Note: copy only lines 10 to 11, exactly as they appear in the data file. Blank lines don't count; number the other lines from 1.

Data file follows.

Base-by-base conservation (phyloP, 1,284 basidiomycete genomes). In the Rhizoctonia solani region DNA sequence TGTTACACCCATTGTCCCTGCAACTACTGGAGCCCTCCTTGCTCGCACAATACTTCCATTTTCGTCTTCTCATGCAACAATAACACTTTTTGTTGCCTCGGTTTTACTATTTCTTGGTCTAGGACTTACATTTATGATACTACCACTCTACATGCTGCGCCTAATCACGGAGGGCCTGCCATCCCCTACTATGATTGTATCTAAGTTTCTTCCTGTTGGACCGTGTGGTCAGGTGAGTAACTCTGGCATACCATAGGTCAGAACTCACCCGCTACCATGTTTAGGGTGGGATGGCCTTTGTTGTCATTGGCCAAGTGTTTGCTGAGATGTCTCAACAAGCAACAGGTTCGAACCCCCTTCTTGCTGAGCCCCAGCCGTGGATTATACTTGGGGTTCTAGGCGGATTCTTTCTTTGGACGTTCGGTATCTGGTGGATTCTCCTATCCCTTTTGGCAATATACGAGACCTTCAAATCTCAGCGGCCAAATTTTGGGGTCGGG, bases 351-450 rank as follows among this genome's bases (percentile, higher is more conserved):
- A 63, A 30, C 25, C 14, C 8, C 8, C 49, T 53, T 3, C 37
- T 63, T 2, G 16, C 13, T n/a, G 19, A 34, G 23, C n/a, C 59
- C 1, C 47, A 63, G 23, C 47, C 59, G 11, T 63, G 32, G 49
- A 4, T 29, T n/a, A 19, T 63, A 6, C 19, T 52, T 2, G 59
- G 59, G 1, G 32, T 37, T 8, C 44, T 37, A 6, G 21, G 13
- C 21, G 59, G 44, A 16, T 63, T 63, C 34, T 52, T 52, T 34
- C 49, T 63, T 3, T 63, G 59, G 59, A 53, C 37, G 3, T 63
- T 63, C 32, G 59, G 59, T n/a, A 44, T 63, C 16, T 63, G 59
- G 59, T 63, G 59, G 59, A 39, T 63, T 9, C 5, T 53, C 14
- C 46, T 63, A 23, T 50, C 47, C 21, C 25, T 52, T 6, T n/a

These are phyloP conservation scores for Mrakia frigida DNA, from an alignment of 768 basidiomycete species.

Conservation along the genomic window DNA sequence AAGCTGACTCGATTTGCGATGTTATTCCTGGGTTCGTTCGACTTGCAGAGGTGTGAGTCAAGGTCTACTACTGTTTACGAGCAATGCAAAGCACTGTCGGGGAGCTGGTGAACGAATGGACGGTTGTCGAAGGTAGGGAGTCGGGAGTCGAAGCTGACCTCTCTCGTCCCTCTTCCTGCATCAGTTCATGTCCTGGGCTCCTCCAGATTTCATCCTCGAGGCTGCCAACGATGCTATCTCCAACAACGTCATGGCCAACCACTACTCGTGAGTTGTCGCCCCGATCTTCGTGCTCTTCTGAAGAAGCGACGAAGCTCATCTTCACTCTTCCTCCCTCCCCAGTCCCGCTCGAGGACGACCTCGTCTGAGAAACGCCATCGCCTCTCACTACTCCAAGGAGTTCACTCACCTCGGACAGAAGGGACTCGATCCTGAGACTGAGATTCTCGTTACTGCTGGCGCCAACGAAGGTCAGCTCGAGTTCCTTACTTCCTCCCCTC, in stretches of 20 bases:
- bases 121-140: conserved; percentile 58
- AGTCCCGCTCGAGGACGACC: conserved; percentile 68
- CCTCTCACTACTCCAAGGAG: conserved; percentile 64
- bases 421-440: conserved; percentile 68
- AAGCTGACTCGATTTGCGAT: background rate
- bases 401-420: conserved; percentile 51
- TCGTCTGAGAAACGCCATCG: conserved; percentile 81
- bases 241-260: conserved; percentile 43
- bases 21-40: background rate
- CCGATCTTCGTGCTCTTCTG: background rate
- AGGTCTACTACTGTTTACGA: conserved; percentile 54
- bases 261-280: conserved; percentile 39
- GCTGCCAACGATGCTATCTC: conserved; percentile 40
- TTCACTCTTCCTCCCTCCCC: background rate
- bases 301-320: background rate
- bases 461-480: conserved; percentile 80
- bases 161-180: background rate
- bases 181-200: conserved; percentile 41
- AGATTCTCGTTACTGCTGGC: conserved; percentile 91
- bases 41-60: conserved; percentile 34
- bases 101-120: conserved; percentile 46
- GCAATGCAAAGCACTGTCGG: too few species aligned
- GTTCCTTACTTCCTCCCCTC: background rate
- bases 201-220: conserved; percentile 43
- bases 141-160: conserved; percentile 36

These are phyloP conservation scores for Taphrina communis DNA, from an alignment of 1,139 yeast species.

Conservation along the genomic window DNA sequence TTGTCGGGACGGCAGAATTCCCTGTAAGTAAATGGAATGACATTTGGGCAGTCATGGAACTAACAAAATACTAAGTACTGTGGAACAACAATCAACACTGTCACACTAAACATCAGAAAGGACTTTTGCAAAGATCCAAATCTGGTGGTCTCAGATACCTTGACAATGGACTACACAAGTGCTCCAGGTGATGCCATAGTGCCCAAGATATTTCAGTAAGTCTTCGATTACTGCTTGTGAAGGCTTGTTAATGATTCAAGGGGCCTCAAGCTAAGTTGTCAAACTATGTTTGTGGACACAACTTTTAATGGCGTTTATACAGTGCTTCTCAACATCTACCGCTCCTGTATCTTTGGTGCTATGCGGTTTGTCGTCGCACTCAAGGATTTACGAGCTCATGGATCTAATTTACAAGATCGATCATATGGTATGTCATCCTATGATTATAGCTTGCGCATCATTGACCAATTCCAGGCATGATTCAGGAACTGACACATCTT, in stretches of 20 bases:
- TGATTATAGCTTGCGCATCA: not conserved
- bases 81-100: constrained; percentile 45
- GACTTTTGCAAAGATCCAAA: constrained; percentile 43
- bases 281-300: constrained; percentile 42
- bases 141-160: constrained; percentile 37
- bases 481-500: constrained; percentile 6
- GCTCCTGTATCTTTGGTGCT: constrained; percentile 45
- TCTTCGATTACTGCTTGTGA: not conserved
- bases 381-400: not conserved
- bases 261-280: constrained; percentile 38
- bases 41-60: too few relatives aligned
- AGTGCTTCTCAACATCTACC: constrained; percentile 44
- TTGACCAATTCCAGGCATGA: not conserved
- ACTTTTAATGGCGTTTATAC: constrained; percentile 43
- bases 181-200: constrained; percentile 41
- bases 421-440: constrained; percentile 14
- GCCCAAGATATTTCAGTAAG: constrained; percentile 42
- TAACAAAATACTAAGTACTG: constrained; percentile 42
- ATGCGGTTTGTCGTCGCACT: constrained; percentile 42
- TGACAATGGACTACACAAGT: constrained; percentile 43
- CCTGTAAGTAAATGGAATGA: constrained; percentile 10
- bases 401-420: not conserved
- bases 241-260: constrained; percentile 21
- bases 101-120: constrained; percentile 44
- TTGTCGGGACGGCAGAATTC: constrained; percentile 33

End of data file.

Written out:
- G 59, T 63, G 59, G 59, A 39, T 63, T 9, C 5, T 53, C 14
- C 46, T 63, A 23, T 50, C 47, C 21, C 25, T 52, T 6, T n/a